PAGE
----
Friday, February 4, 2011

Season One, Episode 3: The Swan Bed


Air Date: October 21, 1960
Director: Elliott Silverstein
Writer: Stirling Silliphant
Guest Stars: Betty Field, Zina Bethune, Henry Hull, Murray Hamilton

There are lots of episodes of Route 66 that begin a certain way and you have no idea where in the hell they're going. "The Swan Bed" is one of those. It opens with the familiar Nelson Riddle theme and Buz and Tod driving the Corvette across a bridge into New Orleans. Seconds later, we end up in the sweltering little shack of a place where Carrie Purcell (Zina Bethune) lives with her nasty mother, Mrs. Purcell, played by Betty Field (most famous for her role as Mae in Lewis Milestone's 1939 version of John Steinbeck's Of Mice and Men; Bethune and Field are pictured above).

From there, the episode spirals into all kinds of unpredictable - borderline implausible - directions. Buzz and Tod link up with Carrie at the store where she works in New Orleans. They ask her out on a date (good move - she's a total babe, one of the best looking women ever on a Route 66 episode). Then the episode cuts to an old man named Amery Grant who's played by Henry (The Werewolf of London) Hull. Hull is a crusty old coot in this episode, thoroughly believable. He's a fisherman who lives on a big, old boat and seems to contract out with fisherman.

Cut back to Carrie. She has a big fight with her possessive mom, who doesn't want her to have anything to do with Buz and Tod. She runs out on her mom. Carrie eventually visits Old Man Grant to borrow money for her date with Buz and Tod. Grant is conked out when she arrives. He's an old-school lush who got shitfaced and passed out. She borrows the money to help pay for her date. She thinks she only borrowed a little bit. She is shocked to find out she has inadvertently borrowed thousands of dollars.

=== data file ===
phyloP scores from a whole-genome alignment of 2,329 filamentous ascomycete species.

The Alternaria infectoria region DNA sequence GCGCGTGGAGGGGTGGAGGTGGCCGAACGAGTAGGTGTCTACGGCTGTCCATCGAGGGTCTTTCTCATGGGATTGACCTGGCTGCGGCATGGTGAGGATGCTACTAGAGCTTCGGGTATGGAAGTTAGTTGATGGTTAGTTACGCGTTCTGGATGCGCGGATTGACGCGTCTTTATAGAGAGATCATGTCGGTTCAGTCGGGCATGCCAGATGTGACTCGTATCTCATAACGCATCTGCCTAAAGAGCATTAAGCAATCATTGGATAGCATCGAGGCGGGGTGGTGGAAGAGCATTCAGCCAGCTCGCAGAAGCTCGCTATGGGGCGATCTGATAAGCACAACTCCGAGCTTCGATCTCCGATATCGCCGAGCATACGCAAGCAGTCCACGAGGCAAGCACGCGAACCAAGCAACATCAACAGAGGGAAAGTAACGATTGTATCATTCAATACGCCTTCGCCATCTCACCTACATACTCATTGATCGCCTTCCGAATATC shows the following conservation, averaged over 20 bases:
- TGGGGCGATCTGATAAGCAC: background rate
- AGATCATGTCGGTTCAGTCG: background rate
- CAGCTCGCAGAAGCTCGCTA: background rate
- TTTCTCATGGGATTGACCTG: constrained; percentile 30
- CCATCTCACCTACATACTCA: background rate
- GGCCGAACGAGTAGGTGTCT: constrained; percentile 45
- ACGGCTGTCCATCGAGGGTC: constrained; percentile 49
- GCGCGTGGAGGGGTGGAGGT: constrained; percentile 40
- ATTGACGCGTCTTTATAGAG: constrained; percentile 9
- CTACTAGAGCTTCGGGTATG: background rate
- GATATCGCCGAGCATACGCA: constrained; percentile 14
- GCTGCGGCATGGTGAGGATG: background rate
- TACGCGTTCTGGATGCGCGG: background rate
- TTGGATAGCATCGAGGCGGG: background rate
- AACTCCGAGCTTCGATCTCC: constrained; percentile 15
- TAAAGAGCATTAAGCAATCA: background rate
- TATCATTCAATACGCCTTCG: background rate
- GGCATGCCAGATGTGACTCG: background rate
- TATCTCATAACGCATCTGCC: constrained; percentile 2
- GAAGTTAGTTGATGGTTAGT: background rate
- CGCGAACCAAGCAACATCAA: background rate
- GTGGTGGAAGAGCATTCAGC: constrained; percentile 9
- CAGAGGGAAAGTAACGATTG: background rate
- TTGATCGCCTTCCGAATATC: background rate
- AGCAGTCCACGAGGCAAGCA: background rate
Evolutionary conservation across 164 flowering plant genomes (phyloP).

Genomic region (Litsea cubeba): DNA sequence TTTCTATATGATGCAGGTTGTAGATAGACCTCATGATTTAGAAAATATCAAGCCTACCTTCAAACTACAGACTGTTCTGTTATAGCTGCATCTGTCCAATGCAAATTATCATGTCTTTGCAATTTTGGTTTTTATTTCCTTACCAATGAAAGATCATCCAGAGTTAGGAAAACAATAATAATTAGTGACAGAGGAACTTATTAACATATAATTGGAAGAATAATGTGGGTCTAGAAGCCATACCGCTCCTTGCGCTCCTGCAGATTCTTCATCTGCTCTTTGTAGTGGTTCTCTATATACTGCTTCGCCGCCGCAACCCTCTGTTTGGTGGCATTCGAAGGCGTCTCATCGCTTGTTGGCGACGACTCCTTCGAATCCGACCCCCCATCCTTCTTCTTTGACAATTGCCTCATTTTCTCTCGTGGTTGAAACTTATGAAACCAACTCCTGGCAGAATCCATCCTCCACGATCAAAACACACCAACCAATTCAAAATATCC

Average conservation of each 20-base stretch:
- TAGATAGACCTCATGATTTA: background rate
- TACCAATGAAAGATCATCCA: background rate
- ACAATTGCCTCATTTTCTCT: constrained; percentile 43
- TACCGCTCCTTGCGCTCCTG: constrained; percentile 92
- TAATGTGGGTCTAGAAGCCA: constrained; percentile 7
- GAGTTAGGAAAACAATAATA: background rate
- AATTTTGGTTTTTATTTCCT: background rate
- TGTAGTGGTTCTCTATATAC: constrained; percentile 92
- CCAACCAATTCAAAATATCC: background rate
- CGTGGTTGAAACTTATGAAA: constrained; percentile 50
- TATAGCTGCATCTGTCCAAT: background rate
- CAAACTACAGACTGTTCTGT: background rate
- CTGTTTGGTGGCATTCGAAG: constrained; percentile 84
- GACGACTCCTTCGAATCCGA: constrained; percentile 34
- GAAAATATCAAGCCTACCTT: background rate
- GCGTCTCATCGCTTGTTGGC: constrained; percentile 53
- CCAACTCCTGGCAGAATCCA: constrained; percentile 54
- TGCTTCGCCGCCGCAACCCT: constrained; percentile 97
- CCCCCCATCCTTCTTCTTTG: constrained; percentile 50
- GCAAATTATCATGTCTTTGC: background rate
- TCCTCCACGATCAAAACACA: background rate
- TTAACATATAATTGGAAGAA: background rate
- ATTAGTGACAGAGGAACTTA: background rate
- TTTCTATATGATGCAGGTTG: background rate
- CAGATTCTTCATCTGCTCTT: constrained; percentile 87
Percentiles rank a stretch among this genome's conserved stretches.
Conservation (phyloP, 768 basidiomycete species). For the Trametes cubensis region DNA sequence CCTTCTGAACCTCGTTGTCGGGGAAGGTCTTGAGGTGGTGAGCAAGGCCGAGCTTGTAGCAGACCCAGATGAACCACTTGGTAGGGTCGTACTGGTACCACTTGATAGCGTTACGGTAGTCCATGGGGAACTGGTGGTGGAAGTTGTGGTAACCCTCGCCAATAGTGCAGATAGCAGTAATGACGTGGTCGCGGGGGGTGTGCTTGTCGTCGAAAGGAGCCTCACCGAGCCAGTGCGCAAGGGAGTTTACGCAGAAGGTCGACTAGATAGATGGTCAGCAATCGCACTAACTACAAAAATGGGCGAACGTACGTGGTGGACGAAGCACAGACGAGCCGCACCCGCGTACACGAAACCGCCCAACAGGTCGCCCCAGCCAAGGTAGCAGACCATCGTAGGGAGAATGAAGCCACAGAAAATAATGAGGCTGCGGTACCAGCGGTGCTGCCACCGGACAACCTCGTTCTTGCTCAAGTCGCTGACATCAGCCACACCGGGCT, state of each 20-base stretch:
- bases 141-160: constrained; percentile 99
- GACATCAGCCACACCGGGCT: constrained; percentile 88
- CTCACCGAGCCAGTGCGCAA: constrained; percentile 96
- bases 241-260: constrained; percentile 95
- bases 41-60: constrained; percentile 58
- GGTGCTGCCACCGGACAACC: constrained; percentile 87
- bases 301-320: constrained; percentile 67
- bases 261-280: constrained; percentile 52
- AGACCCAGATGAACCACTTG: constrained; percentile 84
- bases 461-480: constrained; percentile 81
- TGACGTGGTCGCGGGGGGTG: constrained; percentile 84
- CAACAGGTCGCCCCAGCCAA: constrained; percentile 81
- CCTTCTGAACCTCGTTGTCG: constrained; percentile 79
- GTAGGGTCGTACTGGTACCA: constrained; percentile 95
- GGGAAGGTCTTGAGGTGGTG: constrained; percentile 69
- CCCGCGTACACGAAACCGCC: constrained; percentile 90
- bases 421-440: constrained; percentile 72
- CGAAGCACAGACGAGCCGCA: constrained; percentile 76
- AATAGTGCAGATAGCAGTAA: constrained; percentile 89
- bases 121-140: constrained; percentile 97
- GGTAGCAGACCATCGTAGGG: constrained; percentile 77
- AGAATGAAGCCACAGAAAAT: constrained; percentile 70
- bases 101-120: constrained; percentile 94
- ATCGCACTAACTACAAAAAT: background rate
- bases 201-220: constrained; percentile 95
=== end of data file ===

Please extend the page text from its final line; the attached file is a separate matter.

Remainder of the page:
Wait, wait, there's also a subplot involving a Parrot Fever (a.k.a., psittacosis) epidemic in New Orleans and a public health physician named Dr. Stafford, portrayed by Murray Hamilton, the guy who played the mayor in Jaws (1975) and poor, cuckolded Mr. Robinson in The Graduate (1967).

Are you following this??? There's going to be a quiz afterward...

Tod and Buz take Carrie out in what has to be one of the most awkward scenes ever in a Route 66 episode. They go to a joint to watch an old friend of Buz, who happens to be an exotic dancer. Buz and Tod (especially Buz) ogle at the woman on the atage while she dances to brassy stripper music. Eventually, thank God, Tod is sensitive enough to go on a walk with Carrie, leaving Buz to continue drooling over his exotic dancer friend.

This plot description is dragging, I realize, so I'll hurry it up: Two Bad Guys show up who want to take over Old Man Grant's boat for illicit purposes. Turns out they're running an illegal operation breeding and selling exotic birds. There are lots of birds in this episode. One of their birds is responsible for the Parrot Fever outbreak.

Tod, Buz and Carrie end up crossing paths with the Bad Guys. It gets ugly. Tod tries to fight them. Tod gets his ass kicked. Buz fights them. He kicks their asses. That public health guy played by Mr. Robinson enters the picture again and figures out the source of the parrot fever. The Bad Guys are busted. Carrie makes peace with her mother, who apologizes for what a lousy mom she's been. At the end of the episode, Buz and Tod are kind enough to remove her old bed from her house (there's a swan's head on the headboard, hence the episode's name), and we watch the duo hauling it out to the trash heap as the Nelson Riddle score plays over the closing credits.

Did you get all that? I'm not sure I did.

In a word, "The Swan Bed" is convoluted. So many things are happening in this episode. But, unlike "A Lance of Straw," the payoff makes it worth slogging through all of the twists and turns, all of the head-scratching moments where you wonder what the hell is going on. Henry Hull (pictured left) turns in a first-rate performance as the old man. Betty Field seems much older than 47 (which she is in this episode). She would return in one of the best Route 66 episodes ever made, Season Two's "The Mud Nest" in the fall of 1961, and after that she turns up in Season Three's "Across Walnuts and Wine." And I know I said this before, but Zina Bethune as Carrie Purcell - whose career never really took off - is so beautiful that you wonder why in the hell crazy Buz is watching the exotic dancer with the thousand-yard stare instead of drop-dead stunning Carrie.